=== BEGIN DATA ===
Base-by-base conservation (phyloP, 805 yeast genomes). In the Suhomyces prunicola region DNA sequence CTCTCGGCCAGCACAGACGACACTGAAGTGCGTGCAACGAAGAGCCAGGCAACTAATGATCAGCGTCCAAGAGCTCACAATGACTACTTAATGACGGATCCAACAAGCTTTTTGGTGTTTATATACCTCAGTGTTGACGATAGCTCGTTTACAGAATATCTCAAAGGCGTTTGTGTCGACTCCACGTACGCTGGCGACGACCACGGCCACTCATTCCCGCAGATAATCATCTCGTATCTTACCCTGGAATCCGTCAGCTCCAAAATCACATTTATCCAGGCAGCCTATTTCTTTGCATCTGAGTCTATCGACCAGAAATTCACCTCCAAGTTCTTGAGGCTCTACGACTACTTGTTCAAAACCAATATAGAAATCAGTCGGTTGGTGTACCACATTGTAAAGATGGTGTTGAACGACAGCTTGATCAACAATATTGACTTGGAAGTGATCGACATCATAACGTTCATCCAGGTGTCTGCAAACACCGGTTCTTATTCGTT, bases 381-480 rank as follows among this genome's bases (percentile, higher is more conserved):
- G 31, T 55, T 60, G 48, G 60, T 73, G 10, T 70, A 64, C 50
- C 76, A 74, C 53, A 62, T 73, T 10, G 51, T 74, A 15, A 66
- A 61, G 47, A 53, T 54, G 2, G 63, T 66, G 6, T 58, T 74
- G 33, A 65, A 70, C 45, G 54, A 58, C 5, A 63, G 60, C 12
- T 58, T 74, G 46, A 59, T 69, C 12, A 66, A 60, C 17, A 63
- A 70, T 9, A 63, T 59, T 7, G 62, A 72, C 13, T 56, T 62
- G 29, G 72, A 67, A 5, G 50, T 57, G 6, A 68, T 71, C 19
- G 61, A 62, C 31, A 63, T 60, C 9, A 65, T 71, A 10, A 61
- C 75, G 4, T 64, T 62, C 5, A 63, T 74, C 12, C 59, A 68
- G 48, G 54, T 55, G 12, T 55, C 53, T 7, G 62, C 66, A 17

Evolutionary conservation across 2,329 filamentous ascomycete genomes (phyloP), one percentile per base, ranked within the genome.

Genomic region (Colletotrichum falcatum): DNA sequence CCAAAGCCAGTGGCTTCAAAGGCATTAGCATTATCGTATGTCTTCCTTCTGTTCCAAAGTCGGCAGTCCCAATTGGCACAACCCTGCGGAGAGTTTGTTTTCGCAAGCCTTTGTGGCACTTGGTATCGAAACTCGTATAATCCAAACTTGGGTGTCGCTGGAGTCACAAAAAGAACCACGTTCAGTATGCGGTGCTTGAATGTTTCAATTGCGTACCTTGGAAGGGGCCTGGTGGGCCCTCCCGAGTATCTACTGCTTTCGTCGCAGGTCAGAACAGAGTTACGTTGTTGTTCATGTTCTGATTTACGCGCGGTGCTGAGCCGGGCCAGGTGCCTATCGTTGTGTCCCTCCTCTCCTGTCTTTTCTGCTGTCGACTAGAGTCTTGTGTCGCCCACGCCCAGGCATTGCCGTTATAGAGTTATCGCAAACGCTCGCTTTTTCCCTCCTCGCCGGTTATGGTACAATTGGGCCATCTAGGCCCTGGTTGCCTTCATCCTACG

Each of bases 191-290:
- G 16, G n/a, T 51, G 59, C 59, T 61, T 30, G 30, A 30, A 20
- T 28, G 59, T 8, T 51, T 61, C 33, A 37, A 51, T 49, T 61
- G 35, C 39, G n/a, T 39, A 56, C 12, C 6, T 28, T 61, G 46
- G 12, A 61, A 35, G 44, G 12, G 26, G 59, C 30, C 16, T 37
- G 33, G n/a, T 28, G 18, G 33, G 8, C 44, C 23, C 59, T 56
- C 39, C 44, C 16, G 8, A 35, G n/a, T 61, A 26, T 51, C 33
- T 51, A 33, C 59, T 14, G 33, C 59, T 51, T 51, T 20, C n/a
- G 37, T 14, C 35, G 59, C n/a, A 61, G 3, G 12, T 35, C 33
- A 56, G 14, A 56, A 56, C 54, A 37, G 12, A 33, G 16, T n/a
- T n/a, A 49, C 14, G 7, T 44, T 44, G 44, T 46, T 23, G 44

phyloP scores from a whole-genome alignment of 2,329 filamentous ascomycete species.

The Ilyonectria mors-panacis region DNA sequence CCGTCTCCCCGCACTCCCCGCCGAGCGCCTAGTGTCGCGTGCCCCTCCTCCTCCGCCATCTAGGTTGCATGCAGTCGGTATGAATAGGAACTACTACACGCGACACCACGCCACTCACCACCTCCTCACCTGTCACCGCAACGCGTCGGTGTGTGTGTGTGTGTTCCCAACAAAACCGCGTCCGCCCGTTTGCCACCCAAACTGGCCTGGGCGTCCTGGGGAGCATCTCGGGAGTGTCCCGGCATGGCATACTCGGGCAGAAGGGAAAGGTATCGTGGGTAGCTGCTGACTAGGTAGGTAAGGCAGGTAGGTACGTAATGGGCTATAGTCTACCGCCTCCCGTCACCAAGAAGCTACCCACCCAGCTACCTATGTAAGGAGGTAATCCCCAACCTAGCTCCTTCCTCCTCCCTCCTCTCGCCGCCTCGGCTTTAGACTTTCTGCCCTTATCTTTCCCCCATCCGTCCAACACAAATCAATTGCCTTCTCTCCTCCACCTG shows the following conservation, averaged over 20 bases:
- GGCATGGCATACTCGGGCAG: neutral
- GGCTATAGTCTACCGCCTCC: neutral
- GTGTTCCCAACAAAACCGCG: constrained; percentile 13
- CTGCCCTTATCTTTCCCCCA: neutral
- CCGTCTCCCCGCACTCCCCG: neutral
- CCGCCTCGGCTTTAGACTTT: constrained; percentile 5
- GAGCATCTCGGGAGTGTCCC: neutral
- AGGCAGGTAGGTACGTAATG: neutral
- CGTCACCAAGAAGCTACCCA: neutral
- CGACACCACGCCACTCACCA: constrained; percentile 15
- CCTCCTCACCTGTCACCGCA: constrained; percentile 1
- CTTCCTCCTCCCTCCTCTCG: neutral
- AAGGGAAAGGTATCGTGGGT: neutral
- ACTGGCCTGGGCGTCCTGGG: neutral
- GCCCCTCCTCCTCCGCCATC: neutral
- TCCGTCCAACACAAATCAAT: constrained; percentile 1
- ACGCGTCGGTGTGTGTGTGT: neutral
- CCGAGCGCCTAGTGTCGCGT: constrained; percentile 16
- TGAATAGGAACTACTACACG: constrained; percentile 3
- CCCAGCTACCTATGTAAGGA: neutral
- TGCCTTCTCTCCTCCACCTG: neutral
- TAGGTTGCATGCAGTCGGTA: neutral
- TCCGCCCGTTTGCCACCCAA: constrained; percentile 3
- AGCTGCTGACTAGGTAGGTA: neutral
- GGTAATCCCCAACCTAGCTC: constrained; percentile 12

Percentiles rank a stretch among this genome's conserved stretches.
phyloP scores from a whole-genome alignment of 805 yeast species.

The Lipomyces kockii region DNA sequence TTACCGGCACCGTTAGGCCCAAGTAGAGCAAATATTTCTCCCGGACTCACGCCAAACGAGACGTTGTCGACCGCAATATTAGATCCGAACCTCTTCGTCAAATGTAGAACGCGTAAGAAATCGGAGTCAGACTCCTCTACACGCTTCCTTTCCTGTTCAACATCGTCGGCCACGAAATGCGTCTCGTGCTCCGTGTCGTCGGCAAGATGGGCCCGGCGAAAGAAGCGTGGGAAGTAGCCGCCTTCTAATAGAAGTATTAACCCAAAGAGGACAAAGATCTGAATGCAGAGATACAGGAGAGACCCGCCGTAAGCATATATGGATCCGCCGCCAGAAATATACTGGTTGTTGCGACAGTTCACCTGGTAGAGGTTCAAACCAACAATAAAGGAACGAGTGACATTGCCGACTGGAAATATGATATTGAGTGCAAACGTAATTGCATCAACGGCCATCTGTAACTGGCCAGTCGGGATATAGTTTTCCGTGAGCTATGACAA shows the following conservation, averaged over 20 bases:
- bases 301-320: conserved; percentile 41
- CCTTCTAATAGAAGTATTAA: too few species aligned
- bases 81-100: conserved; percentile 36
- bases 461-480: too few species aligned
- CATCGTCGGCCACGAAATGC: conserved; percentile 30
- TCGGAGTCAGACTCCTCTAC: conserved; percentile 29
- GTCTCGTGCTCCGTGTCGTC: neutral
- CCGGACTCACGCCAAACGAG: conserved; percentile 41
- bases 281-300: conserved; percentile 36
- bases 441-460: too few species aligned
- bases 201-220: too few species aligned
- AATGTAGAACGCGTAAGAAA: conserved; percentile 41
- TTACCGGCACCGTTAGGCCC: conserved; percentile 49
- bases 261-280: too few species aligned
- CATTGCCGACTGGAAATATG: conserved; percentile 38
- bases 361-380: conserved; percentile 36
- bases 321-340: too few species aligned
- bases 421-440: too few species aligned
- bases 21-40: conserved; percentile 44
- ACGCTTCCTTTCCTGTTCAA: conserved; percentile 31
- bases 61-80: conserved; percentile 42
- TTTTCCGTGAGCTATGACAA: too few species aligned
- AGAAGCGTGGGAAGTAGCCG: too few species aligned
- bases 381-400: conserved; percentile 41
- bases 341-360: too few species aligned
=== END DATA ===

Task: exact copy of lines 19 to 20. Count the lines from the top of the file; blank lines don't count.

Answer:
- G 33, G n/a, T 28, G 18, G 33, G 8, C 44, C 23, C 59, T 56
- C 39, C 44, C 16, G 8, A 35, G n/a, T 61, A 26, T 51, C 33